The Rehearsal is a Doing: Reflections on Process

Elise Otake at the Henry Moore Nuclear Energy Sculpture Plaza
Eiko Otake at the Henry Moore Nuclear Energy Sculpture Plaza

Elise Butterfield, October 2021

We had plans. We had some props. We’d talked things through technically. But we really didn’t know how They did not hesitate would exactly come together until Eiko arrived and we were in the space.

I pulled up to the Henry Moore sculpture on the University of Chicago campus at just the same moment that Eiko Otake was getting out of her taxi from the airport. We introduced ourselves in person for the first time and then she quickly began to survey the site. She walked around so she could see things from all angles – getting down on the ground, climbing into the sculpture, lying on the plaque, exploring the surrounding grass. I remember her saying little things, like “wow” and “okay” and looking at the sculpture laughing and saying something like “men, huh?” as we began to get to know this place together.

Monday when I arrived, she was already there with Hugo, spreading out her books, wearing a broad sun hat, jeans, and a long sleeve shirt in the heat. She often seemed happy to see me: “Oh Elise, good!” she’d say, launching into the current conundrum that we needed to solve. Usually, it was that the monologue she’d sent me to print out the night before was already outdated, as she’d stayed up late into the night revising. Or maybe that she was reconsidering something we’d talked about regarding the props. Or there was an issue with the sidewalk. I shook off any other mental or emotional ties, dropped my belongings on the ground, and tuned in. We talked, we played, we resolved, we rethought, we walked, we tried again, we resettled.

Hugo Juarez entered our world, too. From across the square, we could look at each other and know what we each needed to do. Hugo took over the role of explaining why we were doing this strange thing in public space to curious passersby; making friends with strangers is one of his super powers. We would take turns running errands so that one of us was always with Eiko. When Hugo or I arrived back at the site with food, the three of us would sit down on the grass for a meal together – this was the time of day we allowed ourselves to relax and get to know each other outside of the work we were doing. We were solid with the three of us – when one of us wasn’t there, we were stretched too thin.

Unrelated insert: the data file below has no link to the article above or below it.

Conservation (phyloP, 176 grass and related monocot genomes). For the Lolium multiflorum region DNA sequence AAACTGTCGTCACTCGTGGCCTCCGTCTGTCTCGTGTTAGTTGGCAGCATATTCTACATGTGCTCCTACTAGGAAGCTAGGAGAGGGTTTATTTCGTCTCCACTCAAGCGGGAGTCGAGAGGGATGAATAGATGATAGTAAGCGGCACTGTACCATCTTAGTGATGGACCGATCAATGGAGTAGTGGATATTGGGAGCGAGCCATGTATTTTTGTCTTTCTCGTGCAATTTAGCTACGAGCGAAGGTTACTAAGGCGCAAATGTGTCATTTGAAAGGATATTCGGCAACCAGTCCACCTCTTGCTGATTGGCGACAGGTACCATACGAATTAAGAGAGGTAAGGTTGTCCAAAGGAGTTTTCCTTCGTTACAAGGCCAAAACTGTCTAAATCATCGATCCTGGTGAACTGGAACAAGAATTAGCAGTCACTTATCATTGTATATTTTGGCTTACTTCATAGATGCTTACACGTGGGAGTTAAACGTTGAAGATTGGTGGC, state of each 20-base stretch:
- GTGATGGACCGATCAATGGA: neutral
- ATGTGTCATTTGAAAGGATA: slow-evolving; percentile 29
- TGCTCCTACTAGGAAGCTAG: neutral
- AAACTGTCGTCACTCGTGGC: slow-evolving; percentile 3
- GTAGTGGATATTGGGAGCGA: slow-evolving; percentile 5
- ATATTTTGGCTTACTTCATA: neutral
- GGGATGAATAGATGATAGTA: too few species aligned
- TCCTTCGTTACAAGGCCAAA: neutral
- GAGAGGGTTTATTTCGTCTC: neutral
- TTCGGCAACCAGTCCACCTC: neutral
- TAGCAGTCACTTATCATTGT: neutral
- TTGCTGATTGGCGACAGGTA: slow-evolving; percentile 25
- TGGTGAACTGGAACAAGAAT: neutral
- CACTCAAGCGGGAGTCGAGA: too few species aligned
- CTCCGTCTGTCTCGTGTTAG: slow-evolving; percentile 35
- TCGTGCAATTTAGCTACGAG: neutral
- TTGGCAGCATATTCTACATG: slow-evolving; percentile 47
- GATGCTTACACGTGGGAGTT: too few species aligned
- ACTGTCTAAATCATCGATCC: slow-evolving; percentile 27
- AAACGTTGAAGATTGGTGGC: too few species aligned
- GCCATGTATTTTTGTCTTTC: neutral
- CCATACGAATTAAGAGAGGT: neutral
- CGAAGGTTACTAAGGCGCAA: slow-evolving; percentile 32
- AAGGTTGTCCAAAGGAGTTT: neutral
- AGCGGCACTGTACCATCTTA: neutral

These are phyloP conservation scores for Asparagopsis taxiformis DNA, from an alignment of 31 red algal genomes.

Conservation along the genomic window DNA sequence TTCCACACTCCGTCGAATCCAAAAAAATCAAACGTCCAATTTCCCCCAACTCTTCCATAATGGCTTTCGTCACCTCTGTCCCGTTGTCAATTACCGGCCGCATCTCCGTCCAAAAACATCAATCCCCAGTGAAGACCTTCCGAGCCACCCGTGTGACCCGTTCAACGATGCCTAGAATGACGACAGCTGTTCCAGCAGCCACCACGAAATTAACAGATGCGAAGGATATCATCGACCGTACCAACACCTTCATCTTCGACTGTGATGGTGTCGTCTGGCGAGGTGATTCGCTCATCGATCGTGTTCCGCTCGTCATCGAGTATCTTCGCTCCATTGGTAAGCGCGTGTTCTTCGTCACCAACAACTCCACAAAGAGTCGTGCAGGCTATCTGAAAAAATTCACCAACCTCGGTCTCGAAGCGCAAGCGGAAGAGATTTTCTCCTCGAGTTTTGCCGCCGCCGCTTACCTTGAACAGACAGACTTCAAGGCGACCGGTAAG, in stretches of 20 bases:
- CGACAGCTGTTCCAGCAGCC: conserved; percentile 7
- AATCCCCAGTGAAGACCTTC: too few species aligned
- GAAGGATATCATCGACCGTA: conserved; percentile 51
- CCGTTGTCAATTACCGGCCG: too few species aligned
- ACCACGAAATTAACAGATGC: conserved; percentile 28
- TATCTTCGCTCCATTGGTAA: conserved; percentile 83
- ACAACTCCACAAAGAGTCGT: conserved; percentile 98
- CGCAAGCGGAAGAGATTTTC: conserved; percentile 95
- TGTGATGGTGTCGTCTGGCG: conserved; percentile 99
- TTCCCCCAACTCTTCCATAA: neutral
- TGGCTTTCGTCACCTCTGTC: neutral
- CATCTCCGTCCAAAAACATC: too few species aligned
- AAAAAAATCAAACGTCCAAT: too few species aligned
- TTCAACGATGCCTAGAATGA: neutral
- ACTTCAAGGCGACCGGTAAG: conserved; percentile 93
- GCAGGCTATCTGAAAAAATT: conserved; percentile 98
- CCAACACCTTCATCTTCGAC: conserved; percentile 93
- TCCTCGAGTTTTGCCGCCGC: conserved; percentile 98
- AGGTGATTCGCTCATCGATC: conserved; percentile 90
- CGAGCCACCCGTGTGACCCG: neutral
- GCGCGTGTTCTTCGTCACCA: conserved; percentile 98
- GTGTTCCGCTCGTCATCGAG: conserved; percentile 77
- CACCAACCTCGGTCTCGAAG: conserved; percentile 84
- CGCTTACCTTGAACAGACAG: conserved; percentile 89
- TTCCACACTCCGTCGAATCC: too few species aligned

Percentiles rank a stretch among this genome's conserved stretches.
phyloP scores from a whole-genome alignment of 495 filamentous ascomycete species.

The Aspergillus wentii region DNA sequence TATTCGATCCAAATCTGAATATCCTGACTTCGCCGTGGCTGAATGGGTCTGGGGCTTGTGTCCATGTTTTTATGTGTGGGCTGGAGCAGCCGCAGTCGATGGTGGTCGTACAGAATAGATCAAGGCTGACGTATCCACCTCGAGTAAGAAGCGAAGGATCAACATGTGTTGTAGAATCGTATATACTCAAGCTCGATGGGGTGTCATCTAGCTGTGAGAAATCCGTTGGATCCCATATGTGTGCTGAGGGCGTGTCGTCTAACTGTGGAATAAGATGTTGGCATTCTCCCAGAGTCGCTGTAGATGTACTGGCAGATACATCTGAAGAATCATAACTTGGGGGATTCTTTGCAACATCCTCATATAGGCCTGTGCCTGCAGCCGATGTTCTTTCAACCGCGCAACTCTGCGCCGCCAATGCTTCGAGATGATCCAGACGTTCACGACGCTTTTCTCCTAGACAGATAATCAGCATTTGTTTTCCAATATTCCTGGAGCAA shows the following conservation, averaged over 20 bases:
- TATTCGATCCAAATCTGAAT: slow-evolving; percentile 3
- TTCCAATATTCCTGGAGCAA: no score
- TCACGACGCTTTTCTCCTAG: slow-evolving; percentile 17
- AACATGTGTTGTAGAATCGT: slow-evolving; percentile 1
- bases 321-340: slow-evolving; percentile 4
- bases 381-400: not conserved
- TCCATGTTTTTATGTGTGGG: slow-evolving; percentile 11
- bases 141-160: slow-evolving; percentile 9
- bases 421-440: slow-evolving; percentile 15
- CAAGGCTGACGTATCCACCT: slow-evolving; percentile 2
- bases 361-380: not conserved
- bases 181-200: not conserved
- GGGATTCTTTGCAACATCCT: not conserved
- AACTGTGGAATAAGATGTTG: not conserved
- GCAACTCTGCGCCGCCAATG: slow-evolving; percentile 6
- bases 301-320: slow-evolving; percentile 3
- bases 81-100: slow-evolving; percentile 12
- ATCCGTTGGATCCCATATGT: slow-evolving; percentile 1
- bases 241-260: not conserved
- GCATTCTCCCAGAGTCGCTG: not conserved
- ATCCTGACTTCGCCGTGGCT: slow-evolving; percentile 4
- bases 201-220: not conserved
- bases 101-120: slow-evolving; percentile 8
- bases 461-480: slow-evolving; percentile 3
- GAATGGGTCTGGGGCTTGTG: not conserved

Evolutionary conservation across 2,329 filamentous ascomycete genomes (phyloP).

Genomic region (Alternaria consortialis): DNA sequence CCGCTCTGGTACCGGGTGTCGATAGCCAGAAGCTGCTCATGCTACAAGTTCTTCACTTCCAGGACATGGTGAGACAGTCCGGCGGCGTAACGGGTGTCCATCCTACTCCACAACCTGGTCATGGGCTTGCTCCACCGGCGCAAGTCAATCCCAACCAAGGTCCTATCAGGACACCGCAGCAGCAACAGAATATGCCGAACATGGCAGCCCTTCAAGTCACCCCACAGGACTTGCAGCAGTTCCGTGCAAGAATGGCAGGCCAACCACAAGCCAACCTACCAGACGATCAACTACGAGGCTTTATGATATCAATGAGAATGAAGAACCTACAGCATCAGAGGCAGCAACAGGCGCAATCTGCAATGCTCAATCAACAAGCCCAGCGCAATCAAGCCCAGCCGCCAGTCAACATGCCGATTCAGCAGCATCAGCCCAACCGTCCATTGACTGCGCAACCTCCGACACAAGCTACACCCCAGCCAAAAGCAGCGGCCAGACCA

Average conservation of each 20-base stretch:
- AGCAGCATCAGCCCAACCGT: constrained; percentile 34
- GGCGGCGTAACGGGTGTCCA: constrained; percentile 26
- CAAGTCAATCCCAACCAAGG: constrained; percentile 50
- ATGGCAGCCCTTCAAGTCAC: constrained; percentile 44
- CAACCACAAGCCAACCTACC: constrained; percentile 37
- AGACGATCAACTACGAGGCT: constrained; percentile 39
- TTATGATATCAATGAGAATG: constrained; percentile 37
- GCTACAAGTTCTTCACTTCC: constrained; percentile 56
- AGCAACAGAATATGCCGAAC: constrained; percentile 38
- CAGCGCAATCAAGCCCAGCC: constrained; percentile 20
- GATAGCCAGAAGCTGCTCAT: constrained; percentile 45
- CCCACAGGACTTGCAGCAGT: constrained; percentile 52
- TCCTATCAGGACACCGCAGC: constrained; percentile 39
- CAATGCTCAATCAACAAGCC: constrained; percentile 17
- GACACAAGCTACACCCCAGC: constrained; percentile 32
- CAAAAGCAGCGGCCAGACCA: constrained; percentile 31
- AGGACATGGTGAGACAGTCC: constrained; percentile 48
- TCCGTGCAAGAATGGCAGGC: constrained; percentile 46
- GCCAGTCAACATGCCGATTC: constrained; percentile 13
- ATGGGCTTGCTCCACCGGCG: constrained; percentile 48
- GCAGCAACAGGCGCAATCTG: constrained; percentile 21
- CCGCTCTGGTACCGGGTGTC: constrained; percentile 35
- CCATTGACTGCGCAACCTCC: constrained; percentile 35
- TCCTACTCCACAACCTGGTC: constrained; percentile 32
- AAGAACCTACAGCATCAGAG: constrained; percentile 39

We ran the piece fully about twice a day, Monday through Friday. If there were guests there, Eiko would talk with them afterwards. Once everyone was gone or otherwise occupied, she and I would huddle together and talk through notes. She wanted to know every concern or happy resolution that I tracked. Often, notes led to working through a particular section. If I needed to tell her something mid-movement, she’d stop and we’d talk, and then she could get right back into it. Or she’d think of something mid-sentence in the monologue and pause, tell me her thoughts or concerns, and then slip back into it when we were done. We could put anything else on hold, turn toward each other fully for as long as we needed (but only as long as we needed), and then pick back up with other work.

Though I didn’t know what the piece would look like when we began, when I first saw Eiko move in the space I thought, oh, okay, this will work. From then on, it became about presence and trust and commitment. We were generous with our time and our attention – to each other and to the work. We persevered through tech, landscaping, weather, and energy challenges. Eiko was not satisfied with making something just okay; or rather, Eiko was not satisfied with being satisfied. She wanted to be sure that no stone was left unturned, no word unconsidered, no branch out of place. Hugo told me a few weeks later that she said to him in the car on the way home one night: “I want to move people.” In this particular work, that phrase became literal with Eiko’s invitation to the audience at the end to join her in lying down, moving slowly on the ground.

That time of intensely creating They did not hesitate feels almost like a dream now. It was a week where I lived and breathed this work, where I heard Eiko’s voice in my head at night as I thought about how I needed to prepare for the following day.  I feel almost in awe still, certainly immensely grateful, for Eiko to have trusted me the way she did. To have such a powerful artist let me into her process, and to have a program that allowed me to spend that focused time with her, was an incredible gift.  

Elise Otake and companions smile and celebrate in the evening